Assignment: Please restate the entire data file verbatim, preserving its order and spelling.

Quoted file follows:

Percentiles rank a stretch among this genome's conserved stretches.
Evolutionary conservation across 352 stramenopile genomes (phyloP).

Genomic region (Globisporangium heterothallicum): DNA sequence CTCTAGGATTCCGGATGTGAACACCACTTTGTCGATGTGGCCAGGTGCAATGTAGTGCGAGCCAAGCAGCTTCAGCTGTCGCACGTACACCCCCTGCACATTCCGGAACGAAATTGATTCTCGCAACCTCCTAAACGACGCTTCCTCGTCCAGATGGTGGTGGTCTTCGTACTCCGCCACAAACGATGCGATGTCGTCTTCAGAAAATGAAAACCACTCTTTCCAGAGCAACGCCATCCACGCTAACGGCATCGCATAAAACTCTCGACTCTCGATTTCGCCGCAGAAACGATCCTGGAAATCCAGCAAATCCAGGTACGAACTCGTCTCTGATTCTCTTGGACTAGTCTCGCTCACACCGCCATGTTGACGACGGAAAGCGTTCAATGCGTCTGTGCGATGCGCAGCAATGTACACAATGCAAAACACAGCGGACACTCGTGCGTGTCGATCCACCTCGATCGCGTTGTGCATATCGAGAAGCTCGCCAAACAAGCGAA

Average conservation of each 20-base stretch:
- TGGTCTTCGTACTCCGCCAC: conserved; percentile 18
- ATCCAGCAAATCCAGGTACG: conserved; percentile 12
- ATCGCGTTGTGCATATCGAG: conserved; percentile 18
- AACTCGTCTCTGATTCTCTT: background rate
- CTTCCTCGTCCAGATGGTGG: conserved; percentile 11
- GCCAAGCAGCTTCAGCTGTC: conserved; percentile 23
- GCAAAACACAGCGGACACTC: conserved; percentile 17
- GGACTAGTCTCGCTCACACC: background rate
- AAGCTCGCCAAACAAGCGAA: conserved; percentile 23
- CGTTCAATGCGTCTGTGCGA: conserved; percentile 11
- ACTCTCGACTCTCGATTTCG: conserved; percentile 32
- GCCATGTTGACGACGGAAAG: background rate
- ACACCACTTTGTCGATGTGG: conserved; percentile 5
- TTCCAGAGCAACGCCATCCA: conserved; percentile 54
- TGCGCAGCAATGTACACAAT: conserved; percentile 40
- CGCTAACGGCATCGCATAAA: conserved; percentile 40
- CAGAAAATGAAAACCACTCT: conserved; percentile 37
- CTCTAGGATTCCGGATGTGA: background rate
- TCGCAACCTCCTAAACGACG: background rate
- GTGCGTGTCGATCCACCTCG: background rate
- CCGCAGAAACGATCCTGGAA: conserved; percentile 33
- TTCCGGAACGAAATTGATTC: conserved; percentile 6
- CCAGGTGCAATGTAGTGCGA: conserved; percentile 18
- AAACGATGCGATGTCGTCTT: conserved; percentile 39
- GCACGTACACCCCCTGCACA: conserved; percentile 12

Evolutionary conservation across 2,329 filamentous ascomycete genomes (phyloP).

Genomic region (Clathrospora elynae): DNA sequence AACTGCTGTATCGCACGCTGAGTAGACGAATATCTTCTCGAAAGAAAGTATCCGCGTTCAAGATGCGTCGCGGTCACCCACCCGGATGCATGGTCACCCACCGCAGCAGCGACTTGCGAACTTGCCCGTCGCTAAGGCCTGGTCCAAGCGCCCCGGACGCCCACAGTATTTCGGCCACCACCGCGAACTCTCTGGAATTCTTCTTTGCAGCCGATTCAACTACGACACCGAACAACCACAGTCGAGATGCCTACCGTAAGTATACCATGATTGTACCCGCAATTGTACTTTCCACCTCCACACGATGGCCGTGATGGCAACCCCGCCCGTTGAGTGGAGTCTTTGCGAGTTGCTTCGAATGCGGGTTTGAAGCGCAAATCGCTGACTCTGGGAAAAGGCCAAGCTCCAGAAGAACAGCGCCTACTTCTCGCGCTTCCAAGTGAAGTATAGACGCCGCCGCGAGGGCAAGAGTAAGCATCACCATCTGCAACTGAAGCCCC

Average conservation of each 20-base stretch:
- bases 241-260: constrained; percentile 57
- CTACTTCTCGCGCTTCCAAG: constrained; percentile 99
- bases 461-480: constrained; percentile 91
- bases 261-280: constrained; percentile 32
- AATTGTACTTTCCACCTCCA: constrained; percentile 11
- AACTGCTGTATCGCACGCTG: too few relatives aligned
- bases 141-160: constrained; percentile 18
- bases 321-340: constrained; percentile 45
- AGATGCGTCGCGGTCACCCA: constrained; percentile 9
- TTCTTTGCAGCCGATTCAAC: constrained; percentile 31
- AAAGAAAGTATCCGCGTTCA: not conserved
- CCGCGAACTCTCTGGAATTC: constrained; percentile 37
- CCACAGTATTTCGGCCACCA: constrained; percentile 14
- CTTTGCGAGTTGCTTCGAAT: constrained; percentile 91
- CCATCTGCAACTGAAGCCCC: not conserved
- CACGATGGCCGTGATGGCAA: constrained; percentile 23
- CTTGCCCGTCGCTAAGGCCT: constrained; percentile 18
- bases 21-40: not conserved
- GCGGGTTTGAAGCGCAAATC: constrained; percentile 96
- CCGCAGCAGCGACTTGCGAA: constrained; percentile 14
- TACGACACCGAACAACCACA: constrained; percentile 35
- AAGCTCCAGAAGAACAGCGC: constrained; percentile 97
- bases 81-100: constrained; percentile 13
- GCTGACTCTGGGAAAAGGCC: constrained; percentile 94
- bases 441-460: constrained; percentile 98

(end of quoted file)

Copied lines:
Percentiles rank a stretch among this genome's conserved stretches.
Evolutionary conservation across 352 stramenopile genomes (phyloP).

Genomic region (Globisporangium heterothallicum): DNA sequence CTCTAGGATTCCGGATGTGAACACCACTTTGTCGATGTGGCCAGGTGCAATGTAGTGCGAGCCAAGCAGCTTCAGCTGTCGCACGTACACCCCCTGCACATTCCGGAACGAAATTGATTCTCGCAACCTCCTAAACGACGCTTCCTCGTCCAGATGGTGGTGGTCTTCGTACTCCGCCACAAACGATGCGATGTCGTCTTCAGAAAATGAAAACCACTCTTTCCAGAGCAACGCCATCCACGCTAACGGCATCGCATAAAACTCTCGACTCTCGATTTCGCCGCAGAAACGATCCTGGAAATCCAGCAAATCCAGGTACGAACTCGTCTCTGATTCTCTTGGACTAGTCTCGCTCACACCGCCATGTTGACGACGGAAAGCGTTCAATGCGTCTGTGCGATGCGCAGCAATGTACACAATGCAAAACACAGCGGACACTCGTGCGTGTCGATCCACCTCGATCGCGTTGTGCATATCGAGAAGCTCGCCAAACAAGCGAA

Average conservation of each 20-base stretch:
- TGGTCTTCGTACTCCGCCAC: conserved; percentile 18
- ATCCAGCAAATCCAGGTACG: conserved; percentile 12
- ATCGCGTTGTGCATATCGAG: conserved; percentile 18
- AACTCGTCTCTGATTCTCTT: background rate
- CTTCCTCGTCCAGATGGTGG: conserved; percentile 11
- GCCAAGCAGCTTCAGCTGTC: conserved; percentile 23
- GCAAAACACAGCGGACACTC: conserved; percentile 17
- GGACTAGTCTCGCTCACACC: background rate
- AAGCTCGCCAAACAAGCGAA: conserved; percentile 23
- CGTTCAATGCGTCTGTGCGA: conserved; percentile 11
- ACTCTCGACTCTCGATTTCG: conserved; percentile 32
- GCCATGTTGACGACGGAAAG: background rate
- ACACCACTTTGTCGATGTGG: conserved; percentile 5
- TTCCAGAGCAACGCCATCCA: conserved; percentile 54
- TGCGCAGCAATGTACACAAT: conserved; percentile 40
- CGCTAACGGCATCGCATAAA: conserved; percentile 40
- CAGAAAATGAAAACCACTCT: conserved; percentile 37
- CTCTAGGATTCCGGATGTGA: background rate
- TCGCAACCTCCTAAACGACG: background rate
- GTGCGTGTCGATCCACCTCG: background rate
- CCGCAGAAACGATCCTGGAA: conserved; percentile 33
- TTCCGGAACGAAATTGATTC: conserved; percentile 6
- CCAGGTGCAATGTAGTGCGA: conserved; percentile 18
- AAACGATGCGATGTCGTCTT: conserved; percentile 39
- GCACGTACACCCCCTGCACA: conserved; percentile 12

Evolutionary conservation across 2,329 filamentous ascomycete genomes (phyloP).

Genomic region (Clathrospora elynae): DNA sequence AACTGCTGTATCGCACGCTGAGTAGACGAATATCTTCTCGAAAGAAAGTATCCGCGTTCAAGATGCGTCGCGGTCACCCACCCGGATGCATGGTCACCCACCGCAGCAGCGACTTGCGAACTTGCCCGTCGCTAAGGCCTGGTCCAAGCGCCCCGGACGCCCACAGTATTTCGGCCACCACCGCGAACTCTCTGGAATTCTTCTTTGCAGCCGATTCAACTACGACACCGAACAACCACAGTCGAGATGCCTACCGTAAGTATACCATGATTGTACCCGCAATTGTACTTTCCACCTCCACACGATGGCCGTGATGGCAACCCCGCCCGTTGAGTGGAGTCTTTGCGAGTTGCTTCGAATGCGGGTTTGAAGCGCAAATCGCTGACTCTGGGAAAAGGCCAAGCTCCAGAAGAACAGCGCCTACTTCTCGCGCTTCCAAGTGAAGTATAGACGCCGCCGCGAGGGCAAGAGTAAGCATCACCATCTGCAACTGAAGCCCC

Average conservation of each 20-base stretch:
- bases 241-260: constrained; percentile 57
- CTACTTCTCGCGCTTCCAAG: constrained; percentile 99
- bases 461-480: constrained; percentile 91
- bases 261-280: constrained; percentile 32
- AATTGTACTTTCCACCTCCA: constrained; percentile 11
- AACTGCTGTATCGCACGCTG: too few relatives aligned
- bases 141-160: constrained; percentile 18
- bases 321-340: constrained; percentile 45
- AGATGCGTCGCGGTCACCCA: constrained; percentile 9
- TTCTTTGCAGCCGATTCAAC: constrained; percentile 31
- AAAGAAAGTATCCGCGTTCA: not conserved
- CCGCGAACTCTCTGGAATTC: constrained; percentile 37
- CCACAGTATTTCGGCCACCA: constrained; percentile 14
- CTTTGCGAGTTGCTTCGAAT: constrained; percentile 91
- CCATCTGCAACTGAAGCCCC: not conserved
- CACGATGGCCGTGATGGCAA: constrained; percentile 23
- CTTGCCCGTCGCTAAGGCCT: constrained; percentile 18
- bases 21-40: not conserved
- GCGGGTTTGAAGCGCAAATC: constrained; percentile 96
- CCGCAGCAGCGACTTGCGAA: constrained; percentile 14
- TACGACACCGAACAACCACA: constrained; percentile 35
- AAGCTCCAGAAGAACAGCGC: constrained; percentile 97
- bases 81-100: constrained; percentile 13
- GCTGACTCTGGGAAAAGGCC: constrained; percentile 94
- bases 441-460: constrained; percentile 98